The study reveals that anti-obesity medications such as topiramate and phentermine used in combination or individually can significantly reduce weight regain in patients who have undergone Roux-en-Y gastric bypass surgery. The findings of the retrospective study are published online in Obesity, the flagship journal of The Obesity Society.
Associate professor of medicine, Nawfal Istfan, MD, Ph.D., at Boston University School of Medicine and attending physician at Boston Medical Center is the corresponding author of the study. He said that this study provides evidence that medications can be helpful, particularly in situations where the weight gain is occurring at a quick rate. Characterization of weight regains as a rate is novel and adds to the understanding of this important medical problem.
Weight regain after gastric surgery is well recognized, ordinarily occurring two years after the procedure and eventually affecting 25 per cent of patients. It is becoming urgent to control its occurrence and preserve the medical and metabolic benefits of weight reduction surgery. The use of pharmacologic agents for dealing with this specific problem has been constrained in the medical literature.
Researchers used the electronic clinical records of almost 1,200 multi-ethnic patients who underwent Roux-en-Y gastric bypass surgery at Boston Medical Center, between 2004 and 2015. The evaluation of weight regain was done by comparing the weight of each patient during subsequent, post-operative office visits for nadir weight (minimum weight after Roux-en-Y gastric bypass surgery), taking into consideration the interim during which weight regain happened. Seven-time interims were used in the evaluation ranging from before the surgery to 6 years after the surgery. Patients were prescribed anti-obesity medications and who came for follow-up visits were considered as adherent users, whereas the individuals who missed their follow-up visits were classified as non-adherent.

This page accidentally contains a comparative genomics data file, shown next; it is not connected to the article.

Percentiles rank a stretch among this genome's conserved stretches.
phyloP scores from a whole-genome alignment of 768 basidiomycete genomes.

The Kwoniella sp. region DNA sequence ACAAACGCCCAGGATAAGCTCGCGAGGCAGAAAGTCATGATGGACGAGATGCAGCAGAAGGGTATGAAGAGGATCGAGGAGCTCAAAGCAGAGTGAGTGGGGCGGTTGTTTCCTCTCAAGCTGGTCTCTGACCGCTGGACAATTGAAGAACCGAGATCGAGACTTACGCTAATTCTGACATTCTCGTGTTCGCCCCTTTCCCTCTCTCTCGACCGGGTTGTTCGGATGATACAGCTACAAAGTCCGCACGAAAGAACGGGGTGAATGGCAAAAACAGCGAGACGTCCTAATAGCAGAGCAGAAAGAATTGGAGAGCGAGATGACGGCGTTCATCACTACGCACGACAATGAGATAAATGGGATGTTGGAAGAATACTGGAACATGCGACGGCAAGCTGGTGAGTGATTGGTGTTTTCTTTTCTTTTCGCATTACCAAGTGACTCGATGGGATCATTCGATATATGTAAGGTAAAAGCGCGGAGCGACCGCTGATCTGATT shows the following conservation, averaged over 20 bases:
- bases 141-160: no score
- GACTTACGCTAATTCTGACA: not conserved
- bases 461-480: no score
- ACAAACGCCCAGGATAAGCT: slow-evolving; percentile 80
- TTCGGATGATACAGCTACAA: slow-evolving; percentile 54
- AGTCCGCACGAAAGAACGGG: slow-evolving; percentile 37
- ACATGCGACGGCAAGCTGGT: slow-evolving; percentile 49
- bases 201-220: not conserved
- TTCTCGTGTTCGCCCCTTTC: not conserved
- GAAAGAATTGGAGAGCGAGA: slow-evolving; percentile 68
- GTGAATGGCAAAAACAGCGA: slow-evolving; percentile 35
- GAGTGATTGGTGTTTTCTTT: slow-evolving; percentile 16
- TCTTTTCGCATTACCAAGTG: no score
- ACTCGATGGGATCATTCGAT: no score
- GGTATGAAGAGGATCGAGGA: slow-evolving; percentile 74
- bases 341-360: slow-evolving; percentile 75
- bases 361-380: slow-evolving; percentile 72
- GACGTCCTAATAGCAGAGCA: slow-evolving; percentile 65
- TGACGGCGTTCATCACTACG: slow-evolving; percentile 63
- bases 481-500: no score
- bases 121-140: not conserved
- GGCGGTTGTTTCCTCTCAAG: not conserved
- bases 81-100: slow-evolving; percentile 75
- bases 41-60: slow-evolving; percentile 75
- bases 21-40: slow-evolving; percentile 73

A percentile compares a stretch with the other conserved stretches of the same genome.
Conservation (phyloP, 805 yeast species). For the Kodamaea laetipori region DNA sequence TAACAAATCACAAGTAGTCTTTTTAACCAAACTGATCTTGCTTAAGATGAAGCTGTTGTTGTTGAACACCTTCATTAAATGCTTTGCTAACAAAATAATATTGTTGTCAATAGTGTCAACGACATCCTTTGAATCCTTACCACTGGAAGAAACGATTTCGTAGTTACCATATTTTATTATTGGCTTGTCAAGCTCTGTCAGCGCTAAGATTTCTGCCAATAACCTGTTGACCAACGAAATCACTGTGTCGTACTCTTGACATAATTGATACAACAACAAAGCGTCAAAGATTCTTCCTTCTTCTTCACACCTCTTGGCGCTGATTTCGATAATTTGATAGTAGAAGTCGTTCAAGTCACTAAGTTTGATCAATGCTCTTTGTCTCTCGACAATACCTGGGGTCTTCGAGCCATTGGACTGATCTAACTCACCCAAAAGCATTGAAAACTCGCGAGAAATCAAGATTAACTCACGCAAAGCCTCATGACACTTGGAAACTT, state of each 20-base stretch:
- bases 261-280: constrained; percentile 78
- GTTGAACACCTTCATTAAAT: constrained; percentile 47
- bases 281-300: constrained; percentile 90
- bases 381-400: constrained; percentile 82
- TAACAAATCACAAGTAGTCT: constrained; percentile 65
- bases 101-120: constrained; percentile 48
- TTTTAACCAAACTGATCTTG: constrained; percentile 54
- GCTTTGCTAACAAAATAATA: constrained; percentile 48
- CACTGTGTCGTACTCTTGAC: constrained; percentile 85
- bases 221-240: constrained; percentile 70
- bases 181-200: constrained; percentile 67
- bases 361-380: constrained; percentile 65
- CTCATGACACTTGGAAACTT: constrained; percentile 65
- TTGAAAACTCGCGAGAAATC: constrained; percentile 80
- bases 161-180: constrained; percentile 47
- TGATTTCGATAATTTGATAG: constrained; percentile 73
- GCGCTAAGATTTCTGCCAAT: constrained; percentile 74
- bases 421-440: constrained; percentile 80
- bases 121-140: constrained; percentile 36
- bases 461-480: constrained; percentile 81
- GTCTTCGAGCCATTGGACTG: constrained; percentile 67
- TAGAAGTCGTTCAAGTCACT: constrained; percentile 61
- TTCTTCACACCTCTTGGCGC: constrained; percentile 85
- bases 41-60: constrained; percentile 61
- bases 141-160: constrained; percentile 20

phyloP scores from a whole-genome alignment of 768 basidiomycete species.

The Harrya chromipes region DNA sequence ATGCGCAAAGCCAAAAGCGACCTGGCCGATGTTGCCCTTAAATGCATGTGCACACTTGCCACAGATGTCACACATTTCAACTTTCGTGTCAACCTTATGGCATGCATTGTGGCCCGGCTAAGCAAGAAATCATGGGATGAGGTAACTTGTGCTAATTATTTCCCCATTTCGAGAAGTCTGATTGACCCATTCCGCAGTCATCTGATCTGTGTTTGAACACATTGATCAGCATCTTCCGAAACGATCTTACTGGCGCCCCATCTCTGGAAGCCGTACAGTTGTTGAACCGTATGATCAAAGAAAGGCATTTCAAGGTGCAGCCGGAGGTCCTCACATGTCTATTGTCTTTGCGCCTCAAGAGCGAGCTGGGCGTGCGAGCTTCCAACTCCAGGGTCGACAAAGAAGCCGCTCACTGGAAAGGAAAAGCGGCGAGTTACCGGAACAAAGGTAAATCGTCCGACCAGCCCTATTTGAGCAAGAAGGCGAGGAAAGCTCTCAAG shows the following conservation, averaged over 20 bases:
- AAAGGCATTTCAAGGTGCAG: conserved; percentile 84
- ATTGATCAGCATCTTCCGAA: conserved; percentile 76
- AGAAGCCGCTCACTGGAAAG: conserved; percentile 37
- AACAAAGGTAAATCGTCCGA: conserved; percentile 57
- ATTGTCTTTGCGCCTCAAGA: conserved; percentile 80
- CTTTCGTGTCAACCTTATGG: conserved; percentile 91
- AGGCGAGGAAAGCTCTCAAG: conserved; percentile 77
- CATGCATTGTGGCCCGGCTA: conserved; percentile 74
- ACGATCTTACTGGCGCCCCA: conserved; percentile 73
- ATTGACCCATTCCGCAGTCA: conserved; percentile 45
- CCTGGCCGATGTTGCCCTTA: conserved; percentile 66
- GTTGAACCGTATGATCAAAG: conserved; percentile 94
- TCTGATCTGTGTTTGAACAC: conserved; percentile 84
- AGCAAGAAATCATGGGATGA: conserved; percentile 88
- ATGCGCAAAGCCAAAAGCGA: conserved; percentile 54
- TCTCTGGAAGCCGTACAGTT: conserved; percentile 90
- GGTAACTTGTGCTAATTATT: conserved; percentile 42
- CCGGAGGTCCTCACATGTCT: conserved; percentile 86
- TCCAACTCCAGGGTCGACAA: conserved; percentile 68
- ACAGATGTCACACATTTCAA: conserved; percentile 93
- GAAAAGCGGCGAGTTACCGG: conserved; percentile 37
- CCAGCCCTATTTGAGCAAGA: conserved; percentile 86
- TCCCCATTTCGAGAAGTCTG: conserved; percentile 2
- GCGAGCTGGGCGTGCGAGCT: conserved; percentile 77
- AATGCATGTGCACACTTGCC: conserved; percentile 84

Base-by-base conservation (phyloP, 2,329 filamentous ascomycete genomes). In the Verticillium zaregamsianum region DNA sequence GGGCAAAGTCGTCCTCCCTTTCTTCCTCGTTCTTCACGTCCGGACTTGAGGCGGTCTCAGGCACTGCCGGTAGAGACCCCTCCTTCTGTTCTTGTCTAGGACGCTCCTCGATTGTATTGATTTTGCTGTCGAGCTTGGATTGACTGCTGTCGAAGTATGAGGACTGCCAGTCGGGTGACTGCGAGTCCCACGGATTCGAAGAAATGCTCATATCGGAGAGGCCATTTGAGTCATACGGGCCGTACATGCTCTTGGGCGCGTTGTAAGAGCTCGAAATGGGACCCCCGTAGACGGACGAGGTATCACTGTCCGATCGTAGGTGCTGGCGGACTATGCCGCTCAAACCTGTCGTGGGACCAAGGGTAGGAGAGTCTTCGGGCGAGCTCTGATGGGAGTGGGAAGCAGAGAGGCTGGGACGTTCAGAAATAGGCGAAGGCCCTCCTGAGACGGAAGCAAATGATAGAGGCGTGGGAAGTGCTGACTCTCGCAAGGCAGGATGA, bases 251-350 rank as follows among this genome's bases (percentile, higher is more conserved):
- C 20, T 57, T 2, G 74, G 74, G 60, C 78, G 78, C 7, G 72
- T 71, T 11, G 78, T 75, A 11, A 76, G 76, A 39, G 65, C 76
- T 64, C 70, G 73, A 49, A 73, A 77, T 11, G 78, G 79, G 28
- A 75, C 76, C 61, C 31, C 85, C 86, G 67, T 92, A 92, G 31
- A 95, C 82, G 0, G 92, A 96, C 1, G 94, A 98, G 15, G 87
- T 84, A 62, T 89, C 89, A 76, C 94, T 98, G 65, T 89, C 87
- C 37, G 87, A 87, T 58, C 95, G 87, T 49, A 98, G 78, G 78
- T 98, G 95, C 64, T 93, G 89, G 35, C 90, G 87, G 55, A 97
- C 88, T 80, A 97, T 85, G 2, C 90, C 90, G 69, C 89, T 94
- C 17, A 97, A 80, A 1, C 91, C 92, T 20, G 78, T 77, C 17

Using three different statistical models, researchers found that anti-obesity medications decrease total weight regain by about 10 per cent comparative to nadir weight and lessen the chances of quick weight-regain after Roux-en-Y gastric bypass surgery. Researchers also demonstrated that of the 760 patients who got nadir weight and are at risk for weight regain, 350 of them were documented users of anti-obesity medications.
These outcomes take into account that patients usually lost their weight by taking anti-obesity medications and regained it during the intervals when no medications were prescribed. Moreover, patients started using anti-obesity drugs at different stages and used them at intermittent and variable periods.
The authors of the study observed that the full potential of topiramate and phentermine and latest anti-obesity medications for countering weight recidivism and preventing the reoccurrence of comorbidities related to obesity need to be checked in further prospective clinical trials. Guidelines also need to be made to initiate and monitor the long-term use of anti-obesity drugs after bariatric surgery.
Assistant professor at the University of Florida College Of Medicine, Crystal Johnson-Mann, M.D. said that one of the ways of addressing these limitations in future prospective clinical trials would be to follow specific protocols regarding the use of anti-obesity medications. In particular, providing education and training to providers on individual anti-obesity medications to understand its mode of action, and then separately creating a clinical work process for incorporating the use of anti-obesity medications, specifical settings of weight recidivism. She said that for ideal results in a prospective trial, individuals prescribing tendencies (or lack of prescribing) should be eliminated and be uniform over the entirety of the providers engaged in taking care of the patients post-operatively.